Python tips

Run a single pytest with:

def extract_ints(a_string): return tuple(map(int, re.findall(r'-?\d+', a_string))) pytest -k name_of_test

start a debugger

import ipdb; ipdb.set_trace() run pytest with pytest -s to disable console

# this is taken from
# and just kept here for refernce
# Python 3.x
import re
import numpy as np
import math
import urllib.request

from collections import Counter, defaultdict, namedtuple, deque
from functools   import lru_cache
from itertools   import permutations, combinations, chain, cycle, product, islice
from heapq       import heappop, heappush

def Input(day):
    "Open this day's input file."
    filename = 'advent2016/input{}.txt'.format(day)
        return open(filename)
    except FileNotFoundError:
        return urllib.request.urlopen("" + filename)

def transpose(matrix): return zip(*matrix)

def first(iterable): return next(iter(iterable))

def nth(iterable, n, default=None):
    "Returns the nth item of iterable, or a default value"
    return next(islice(iterable, n, None), default)

cat = ''.join

Ø   = frozenset() # Empty set
inf = float('inf')
BIG = 10 ** 999

def grep(pattern, lines):
    "Print lines that match pattern."
    for line in lines:
        if, line):

def groupby(iterable, key=lambda it: it):
    "Return a dic whose keys are key(it) and whose values are all the elements of iterable with that key."
    dic = defaultdict(list)
    for it in iterable:
    return dic

def powerset(iterable):
    "Yield all subsets of items."
    items = list(iterable)
    for r in range(len(items)+1):
        for c in combinations(items, r):
            yield c

# 2-D points implemented using (x, y) tuples
def X(point): return point[0]
def Y(point): return point[1]

def neighbors4(point): 
    "The four neighbors (without diagonals)."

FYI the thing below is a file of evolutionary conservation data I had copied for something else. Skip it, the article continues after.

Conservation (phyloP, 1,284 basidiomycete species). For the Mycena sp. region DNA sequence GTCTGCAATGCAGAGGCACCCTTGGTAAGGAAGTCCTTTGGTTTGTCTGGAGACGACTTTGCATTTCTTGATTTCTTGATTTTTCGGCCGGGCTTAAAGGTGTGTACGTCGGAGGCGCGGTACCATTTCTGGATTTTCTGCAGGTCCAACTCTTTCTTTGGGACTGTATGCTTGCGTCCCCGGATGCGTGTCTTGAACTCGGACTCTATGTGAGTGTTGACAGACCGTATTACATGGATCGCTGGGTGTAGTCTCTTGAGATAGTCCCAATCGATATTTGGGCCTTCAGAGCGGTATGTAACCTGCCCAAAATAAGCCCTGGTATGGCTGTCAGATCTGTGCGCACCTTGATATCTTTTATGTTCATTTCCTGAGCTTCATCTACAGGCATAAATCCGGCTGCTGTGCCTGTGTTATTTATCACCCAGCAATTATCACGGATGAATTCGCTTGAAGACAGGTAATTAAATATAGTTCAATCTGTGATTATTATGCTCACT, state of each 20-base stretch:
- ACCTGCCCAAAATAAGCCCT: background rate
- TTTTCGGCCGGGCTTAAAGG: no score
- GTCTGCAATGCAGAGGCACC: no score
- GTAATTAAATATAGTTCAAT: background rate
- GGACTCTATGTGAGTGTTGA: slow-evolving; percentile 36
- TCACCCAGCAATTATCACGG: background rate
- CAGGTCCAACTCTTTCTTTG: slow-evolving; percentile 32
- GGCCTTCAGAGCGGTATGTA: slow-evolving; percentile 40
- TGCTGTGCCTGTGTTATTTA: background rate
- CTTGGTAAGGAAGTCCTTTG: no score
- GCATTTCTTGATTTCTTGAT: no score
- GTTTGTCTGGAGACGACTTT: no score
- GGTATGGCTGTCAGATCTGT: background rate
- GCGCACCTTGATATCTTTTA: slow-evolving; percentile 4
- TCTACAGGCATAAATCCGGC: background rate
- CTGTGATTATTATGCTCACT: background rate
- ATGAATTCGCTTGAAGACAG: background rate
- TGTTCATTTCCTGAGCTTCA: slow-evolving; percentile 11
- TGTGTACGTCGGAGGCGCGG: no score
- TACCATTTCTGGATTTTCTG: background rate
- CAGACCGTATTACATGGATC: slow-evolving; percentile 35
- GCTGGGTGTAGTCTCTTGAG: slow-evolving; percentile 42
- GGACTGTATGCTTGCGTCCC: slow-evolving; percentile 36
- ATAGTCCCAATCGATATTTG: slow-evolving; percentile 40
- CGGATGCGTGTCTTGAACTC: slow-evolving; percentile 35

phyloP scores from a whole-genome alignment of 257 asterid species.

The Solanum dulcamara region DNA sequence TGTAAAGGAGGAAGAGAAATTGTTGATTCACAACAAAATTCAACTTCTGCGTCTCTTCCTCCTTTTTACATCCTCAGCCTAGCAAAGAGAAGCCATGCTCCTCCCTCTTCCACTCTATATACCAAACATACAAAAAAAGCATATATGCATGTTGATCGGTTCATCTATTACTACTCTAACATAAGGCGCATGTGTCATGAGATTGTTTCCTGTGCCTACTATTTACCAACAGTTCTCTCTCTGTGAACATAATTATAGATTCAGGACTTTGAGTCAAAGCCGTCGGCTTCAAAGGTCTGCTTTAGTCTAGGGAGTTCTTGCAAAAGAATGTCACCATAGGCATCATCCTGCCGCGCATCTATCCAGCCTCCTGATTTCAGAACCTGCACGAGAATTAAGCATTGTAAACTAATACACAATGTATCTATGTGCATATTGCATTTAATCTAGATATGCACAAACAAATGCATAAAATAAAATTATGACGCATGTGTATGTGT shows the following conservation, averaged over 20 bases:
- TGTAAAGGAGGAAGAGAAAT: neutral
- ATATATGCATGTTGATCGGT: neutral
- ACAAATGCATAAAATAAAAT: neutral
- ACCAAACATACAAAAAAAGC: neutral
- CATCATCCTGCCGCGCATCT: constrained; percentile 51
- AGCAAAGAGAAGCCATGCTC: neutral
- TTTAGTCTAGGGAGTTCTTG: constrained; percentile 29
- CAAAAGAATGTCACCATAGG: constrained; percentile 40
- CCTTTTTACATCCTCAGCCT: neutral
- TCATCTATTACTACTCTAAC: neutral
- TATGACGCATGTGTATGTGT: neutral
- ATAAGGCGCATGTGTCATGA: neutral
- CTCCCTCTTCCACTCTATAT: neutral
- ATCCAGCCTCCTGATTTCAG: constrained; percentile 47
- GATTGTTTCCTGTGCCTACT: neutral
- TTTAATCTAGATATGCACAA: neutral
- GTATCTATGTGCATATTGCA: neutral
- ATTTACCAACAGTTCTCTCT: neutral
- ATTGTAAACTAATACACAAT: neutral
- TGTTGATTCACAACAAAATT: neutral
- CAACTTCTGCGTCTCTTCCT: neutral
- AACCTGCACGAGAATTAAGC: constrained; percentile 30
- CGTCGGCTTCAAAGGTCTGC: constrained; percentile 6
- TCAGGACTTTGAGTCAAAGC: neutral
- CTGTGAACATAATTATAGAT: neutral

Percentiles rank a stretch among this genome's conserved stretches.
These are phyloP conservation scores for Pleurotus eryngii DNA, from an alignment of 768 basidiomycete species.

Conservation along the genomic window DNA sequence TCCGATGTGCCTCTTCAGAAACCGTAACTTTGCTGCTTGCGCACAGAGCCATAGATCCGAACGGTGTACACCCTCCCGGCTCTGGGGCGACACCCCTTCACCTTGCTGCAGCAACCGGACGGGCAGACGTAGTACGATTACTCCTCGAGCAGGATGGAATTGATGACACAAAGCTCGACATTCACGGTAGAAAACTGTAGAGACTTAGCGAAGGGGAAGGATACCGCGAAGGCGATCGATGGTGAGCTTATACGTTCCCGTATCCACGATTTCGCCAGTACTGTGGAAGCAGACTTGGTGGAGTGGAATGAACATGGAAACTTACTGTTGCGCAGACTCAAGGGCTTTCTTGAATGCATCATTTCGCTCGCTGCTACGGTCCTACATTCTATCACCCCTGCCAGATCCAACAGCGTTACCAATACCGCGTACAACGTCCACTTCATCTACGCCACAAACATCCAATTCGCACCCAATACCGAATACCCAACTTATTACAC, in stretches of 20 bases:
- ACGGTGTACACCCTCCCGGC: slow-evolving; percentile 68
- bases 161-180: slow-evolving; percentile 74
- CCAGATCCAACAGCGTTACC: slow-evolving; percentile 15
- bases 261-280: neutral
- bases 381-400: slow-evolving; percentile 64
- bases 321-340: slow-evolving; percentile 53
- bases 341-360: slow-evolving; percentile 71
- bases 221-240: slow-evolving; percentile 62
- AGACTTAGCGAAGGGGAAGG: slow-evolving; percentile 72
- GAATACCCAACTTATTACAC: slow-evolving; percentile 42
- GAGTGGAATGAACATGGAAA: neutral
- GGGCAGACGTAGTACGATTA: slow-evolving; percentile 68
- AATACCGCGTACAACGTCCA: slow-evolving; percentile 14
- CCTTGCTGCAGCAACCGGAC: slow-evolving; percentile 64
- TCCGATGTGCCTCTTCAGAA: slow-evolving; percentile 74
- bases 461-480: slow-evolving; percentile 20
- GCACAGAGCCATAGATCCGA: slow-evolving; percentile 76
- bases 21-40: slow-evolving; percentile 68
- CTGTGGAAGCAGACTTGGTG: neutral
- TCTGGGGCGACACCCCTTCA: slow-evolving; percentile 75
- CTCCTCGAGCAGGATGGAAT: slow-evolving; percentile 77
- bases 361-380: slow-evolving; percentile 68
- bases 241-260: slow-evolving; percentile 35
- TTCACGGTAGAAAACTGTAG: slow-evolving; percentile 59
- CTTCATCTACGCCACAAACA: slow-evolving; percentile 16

x, y = point
    return ((x+1, y), (x-1, y), (x, y+1), (x, y-1))

def neighbors8(point): 
    "The eight neighbors (with diagonals)."
    x, y = point 
    return ((x+1, y), (x-1, y), (x, y+1), (x, y-1),
            (x+1, y+1), (x-1, y-1), (x+1, y-1), (x-1, y+1))

def cityblock_distance(p, q=(0, 0)): 
    "City block distance between two points."
    return abs(X(p) - X(q)) + abs(Y(p) - Y(q))

def euclidean_distance(p, q=(0, 0)): 
    "Euclidean (hypotenuse) distance between two points."
    return math.hypot(X(p) - X(q), Y(p) - Y(q))

def trace1(f):
    "Print a trace of the input and output of a function on one line."
    def traced_f(*args):
        result = f(*args)
        print('{}({}) = {}'.format(f.__name__, ', '.join(map(str, args)), result))
        return result
    return traced_f

def astar_search(start, h_func, moves_func):
    "Find a shortest sequence of states from start to a goal state (a state s with h_func(s) == 0)."
    frontier  = [(h_func(start), start)] # A priority queue, ordered by path length, f = g + h
    previous  = {start: None}  # start state has no previous state; other states will
    path_cost = {start: 0}     # The cost of the best path to a state.
    while frontier:
        (f, s) = heappop(frontier)
        if h_func(s) == 0:
            return Path(previous, s)
        for s2 in moves_func(s):
            new_cost = path_cost[s] + 1
            if s2 not in path_cost or new_cost < path_cost[s2]:
                heappush(frontier, (new_cost + h_func(s2), s2))
                path_cost[s2] = new_cost
                previous[s2] = s
    return dict(fail=True, front=len(frontier), prev=len(previous))
def Path(previous, s): 
    "Return a list of states that lead to state s, according to the previous dict."
    return ([] if (s is None) else Path(previous, previous[s]) + [s])
# turn a string st into a binary representation
''.join(format(ord(x), 'b') for x in st)

AoC tips from

stdlib: binascii, collections (especially defaultdict), fractions (gcd), itertools (combinations, combinations_with_replacement, permutations, product, izip, chain), md5, re, os/sys.

Non-std: networkx (graphs and shortest path), sympy (isprime()), numpy (efficient representation of large arrays).

It's useful to have a canned exhaustive tree search prepared (breadth/depth/"best"-first search).

You can use complex numbers to represent 2-dimensional coordinates and direction; turning the unit vector left and right involves multiplying by 1j and -1j, respectively, and movement is addition.

Page created on 9 Apr 2019